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NASA scientists predict a cosmic close shave

A near-Earth asteroid, roughly the weight of Sydney Harbour Bridge, might come as close in as 30,000 kilometres or as far out as 16 million kilometres away.

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A hefty chunk of space rock that's small enough to go almost unnoticed yet big enough to wreak havoc if it collided with Earth is whizzing our way at more than 14 kilometres a second.

The asteroid, roughly 30 metres across and about the weight of Sydney's Harbour Bridge, follows an elliptical, egg-shaped route as it orbits the sun, routinely crossing Earth's path.

During the last lap two years ago, it flew by at the reassuringly safe distance of more than 2 million kilometres.

Detected as a faint moving spot in the sky, 2013 TX68, as the rock is known, will not hit our planet when it sails by about 11am, Eastern Standard Time, on March 8, NASA scientists predict.

But its trajectory could take the cosmic body as close as 30,000 kilometres or as far out as more than 16 million kilometres.

Odds are one in 250 million that the near-Earth asteroid could hit next time round – namely on September 28 next year, the experts say. Fly bys in 2046 and 2097 have a lower probability of impact.


"TX68 is likely three times the mass of the asteroid that exploded above Chelyabinsk in Russia in February, 2013," said Swinburne University astrophysicist Dr Alan Duffy.

"Were TX68 ever to hit Earth in some future orbit, it would probably explode in the atmosphere – creating an enormous air blast with twice the energy of Chelyabinsk, damaging buildings and injury [to] people."

As two-thirds of Earth's surface is covered by water, most asteroids of this kind tend to disintegrate harmlessly above the ocean.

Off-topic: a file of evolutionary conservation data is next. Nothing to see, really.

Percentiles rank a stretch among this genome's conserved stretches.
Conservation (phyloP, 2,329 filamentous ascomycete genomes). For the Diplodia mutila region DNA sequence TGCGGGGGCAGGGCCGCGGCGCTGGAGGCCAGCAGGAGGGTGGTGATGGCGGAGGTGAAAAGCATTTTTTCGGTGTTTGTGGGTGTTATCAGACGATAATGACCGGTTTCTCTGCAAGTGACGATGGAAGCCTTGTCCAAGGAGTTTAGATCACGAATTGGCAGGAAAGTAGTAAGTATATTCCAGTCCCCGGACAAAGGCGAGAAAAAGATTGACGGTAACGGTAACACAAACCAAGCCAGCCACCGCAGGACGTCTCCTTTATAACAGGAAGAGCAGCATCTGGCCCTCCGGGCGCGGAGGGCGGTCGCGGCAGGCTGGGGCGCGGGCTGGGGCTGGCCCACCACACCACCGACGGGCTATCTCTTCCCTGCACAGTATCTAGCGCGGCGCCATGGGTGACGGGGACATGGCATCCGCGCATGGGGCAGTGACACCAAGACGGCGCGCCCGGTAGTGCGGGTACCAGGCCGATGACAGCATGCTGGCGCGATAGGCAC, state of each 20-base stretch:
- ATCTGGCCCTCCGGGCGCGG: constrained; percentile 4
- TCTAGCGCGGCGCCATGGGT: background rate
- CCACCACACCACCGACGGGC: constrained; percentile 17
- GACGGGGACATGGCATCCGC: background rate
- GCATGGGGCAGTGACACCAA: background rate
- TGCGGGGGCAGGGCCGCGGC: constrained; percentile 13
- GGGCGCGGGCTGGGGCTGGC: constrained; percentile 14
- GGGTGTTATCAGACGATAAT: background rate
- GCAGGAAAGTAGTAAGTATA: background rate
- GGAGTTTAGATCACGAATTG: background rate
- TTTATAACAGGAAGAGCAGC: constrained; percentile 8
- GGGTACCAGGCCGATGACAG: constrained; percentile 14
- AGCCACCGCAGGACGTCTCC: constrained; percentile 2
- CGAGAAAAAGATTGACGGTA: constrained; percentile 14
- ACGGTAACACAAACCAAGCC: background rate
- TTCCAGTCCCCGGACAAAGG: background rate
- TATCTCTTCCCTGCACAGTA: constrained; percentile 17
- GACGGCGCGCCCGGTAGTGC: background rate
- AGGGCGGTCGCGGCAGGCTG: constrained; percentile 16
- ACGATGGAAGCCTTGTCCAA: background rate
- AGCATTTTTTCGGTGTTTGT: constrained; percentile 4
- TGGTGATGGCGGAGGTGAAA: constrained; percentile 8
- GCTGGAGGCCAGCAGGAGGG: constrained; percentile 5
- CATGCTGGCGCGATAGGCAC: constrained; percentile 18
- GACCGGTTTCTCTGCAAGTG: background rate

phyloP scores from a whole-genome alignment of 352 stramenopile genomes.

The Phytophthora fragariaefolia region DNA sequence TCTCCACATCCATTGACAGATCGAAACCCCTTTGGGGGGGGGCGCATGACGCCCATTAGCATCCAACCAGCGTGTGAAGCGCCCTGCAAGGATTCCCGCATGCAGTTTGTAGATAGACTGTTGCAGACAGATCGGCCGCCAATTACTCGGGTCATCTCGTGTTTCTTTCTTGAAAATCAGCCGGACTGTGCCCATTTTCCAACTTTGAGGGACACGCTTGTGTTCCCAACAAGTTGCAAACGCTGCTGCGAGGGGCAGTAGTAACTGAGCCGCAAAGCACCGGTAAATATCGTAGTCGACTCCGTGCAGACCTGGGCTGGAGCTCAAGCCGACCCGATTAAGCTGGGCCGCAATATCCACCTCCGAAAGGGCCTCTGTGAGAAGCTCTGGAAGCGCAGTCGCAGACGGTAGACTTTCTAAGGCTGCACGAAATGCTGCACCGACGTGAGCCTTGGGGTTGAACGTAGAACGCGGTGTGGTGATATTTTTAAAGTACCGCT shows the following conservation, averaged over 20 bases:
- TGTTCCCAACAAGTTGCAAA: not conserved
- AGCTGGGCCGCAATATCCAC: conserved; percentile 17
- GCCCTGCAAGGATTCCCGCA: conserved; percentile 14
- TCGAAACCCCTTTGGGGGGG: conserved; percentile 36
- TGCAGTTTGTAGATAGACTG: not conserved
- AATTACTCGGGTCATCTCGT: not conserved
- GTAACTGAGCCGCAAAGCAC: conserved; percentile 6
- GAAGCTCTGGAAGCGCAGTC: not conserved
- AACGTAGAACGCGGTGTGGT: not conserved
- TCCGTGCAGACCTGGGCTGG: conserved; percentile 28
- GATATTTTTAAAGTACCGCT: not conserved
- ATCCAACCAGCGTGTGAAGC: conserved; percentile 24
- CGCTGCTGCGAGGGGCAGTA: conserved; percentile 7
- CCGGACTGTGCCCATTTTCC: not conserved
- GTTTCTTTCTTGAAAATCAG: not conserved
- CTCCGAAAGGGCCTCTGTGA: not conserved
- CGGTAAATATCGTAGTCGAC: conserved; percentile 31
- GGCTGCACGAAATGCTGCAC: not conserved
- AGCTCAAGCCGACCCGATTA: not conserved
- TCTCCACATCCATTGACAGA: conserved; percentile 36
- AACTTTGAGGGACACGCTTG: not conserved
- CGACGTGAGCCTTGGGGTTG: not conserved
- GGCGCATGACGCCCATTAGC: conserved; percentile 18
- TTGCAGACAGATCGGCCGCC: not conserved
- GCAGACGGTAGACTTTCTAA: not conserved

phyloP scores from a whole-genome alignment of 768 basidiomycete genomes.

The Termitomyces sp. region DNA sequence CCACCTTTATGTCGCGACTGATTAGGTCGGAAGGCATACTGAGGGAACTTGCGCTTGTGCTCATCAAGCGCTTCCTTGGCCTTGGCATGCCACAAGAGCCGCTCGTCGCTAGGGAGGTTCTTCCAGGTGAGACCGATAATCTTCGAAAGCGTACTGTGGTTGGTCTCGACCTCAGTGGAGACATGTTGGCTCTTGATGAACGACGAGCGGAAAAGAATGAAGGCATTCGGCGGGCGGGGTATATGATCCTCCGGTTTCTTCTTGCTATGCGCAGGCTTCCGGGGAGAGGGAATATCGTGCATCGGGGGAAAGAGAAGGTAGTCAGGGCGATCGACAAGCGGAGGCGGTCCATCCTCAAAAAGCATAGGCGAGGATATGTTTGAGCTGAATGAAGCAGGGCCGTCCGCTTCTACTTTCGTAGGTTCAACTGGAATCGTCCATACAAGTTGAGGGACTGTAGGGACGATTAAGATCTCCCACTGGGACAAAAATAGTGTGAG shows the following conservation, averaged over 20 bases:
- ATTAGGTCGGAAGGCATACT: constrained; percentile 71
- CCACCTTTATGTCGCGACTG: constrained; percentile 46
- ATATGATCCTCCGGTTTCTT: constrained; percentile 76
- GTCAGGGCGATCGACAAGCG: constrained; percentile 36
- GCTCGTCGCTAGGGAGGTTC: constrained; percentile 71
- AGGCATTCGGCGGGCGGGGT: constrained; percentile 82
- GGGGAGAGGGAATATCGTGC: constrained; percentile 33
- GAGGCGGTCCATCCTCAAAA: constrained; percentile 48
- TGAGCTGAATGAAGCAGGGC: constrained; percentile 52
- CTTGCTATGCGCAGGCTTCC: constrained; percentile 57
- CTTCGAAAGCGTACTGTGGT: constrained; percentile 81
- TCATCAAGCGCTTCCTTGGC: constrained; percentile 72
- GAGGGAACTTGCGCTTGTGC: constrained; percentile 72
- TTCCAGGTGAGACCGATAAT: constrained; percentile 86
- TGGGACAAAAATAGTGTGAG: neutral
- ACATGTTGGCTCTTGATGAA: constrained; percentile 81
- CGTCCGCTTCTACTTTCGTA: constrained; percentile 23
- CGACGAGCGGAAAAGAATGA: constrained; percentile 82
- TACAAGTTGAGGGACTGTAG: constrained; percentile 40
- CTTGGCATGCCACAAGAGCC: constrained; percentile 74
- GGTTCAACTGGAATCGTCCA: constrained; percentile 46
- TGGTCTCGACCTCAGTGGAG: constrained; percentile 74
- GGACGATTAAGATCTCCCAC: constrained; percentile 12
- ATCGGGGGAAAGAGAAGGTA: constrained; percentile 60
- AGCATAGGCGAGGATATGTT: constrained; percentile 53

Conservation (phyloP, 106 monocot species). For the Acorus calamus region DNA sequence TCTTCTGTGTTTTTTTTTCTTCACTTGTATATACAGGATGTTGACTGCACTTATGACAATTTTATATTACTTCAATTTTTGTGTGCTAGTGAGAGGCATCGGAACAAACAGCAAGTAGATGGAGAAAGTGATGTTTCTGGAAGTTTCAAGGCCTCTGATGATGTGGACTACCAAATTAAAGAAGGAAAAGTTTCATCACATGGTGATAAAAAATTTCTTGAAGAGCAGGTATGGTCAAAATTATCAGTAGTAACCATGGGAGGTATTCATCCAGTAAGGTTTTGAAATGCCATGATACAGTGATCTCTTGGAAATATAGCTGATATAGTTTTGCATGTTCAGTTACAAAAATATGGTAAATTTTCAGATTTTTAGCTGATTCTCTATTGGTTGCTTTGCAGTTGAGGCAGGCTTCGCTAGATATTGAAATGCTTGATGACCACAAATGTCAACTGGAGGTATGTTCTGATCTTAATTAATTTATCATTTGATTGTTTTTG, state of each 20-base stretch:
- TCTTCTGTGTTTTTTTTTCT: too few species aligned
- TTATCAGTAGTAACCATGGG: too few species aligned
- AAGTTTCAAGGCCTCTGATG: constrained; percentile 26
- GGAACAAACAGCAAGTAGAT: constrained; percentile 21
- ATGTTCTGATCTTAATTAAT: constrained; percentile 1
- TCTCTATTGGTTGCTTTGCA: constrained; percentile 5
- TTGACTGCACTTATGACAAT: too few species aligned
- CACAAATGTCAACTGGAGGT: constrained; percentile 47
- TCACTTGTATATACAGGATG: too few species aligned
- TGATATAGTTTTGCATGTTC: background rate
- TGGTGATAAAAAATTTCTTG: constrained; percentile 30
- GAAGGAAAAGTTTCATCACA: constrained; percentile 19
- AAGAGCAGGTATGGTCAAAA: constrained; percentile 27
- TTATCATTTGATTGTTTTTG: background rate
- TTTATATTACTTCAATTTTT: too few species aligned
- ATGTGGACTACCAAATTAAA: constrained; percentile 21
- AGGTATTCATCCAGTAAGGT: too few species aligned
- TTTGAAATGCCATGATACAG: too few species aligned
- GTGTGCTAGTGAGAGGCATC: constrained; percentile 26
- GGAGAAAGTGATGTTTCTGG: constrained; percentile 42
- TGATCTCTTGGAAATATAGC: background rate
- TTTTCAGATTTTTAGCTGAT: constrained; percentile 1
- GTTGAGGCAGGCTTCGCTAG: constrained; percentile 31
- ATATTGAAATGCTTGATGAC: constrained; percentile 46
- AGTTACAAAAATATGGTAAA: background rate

"If TX68 flies by at the most likely distance of about 5 million kilometres, it will be beyond the reach of backyard telescopes," said Perth astrophysicist Dr Rob Soria, of ICRAR-Curtin University. "If it passes as close as 30,000 kilometres, it could be observable with binoculars."

Although NASA's Centre for Near-Earth Object Studies keeps track of more than 90 per cent of asteroids of one kilometre or more across, there are many smaller objects that could potentially collide with Earth in the future.

TX68 is likely three times the mass of the asteroid that exploded above Chelyabinsk in Russia in February, 2013.

Dr Alan Duffy, astrophysicist

If an asteroid similar in size to TX68 happened to hit land – as opposed to burning up in the atmosphere – it would carve a crater several hundred meters in diameter, Dr Soria explained.

"This could happen once a century or so," he said. "It would be more likely to hit the water, or Antarctica, Greenland or the middle of a desert – so the chance of it affecting people is small."

Detecting elusive objects of this size requires dedicated telescopes. "Unfortunately, the world lost a key sentry in this search when the search led by Dr Robert McNaught at Australia's Siding Spring Observatory was cancelled," Dr Duffy said.

Keeping track of asteroids is essential if something is to be done about a possible rogue. One idea under consideration is to land a spacecraft on a threatening asteroid and to gently push it over time, changing the orbit.

"Another possibility is to fly a spacecraft near the asteroid as a 'gravity tractor'," Dr Duffy said. "The asteroid's gravity would pull the spacecraft, with the spacecraft in turn pulling the asteroid a tiny bit. Then we'd move the spacecraft away and repeat the process. Over time, the asteroid would be moved to a safe orbit."

The worst idea, he added, would be to brazenly "nuke" a slab of space rock. "This would likely turn a single asteroid 'bullet' into a broken-up 'shotgun' blast, still travelling in approximately the same direction."

TX68 is zipping along too fast for scientists to capture and place in a convenient Earth orbit, in order to mine its resources. "But NASA plans to capture a small piece of another asteroid to tow back to Earth as part of the Asteroid Redirect Mission in the mid-2020s," Dr Duffy explained.

The possibilities for space mining loom large, with billionaires such as Google's Larry Page and Eric Schmidt investing in plans to find and then mine asteroids in coming decades.

"Australia has extensive experience in the resources sector and asteroid mining is the final frontier," Dr Duffy said. "Remote mining and advanced processing are key technologies that Australia has already developed and so these should be on the radar for our industries."

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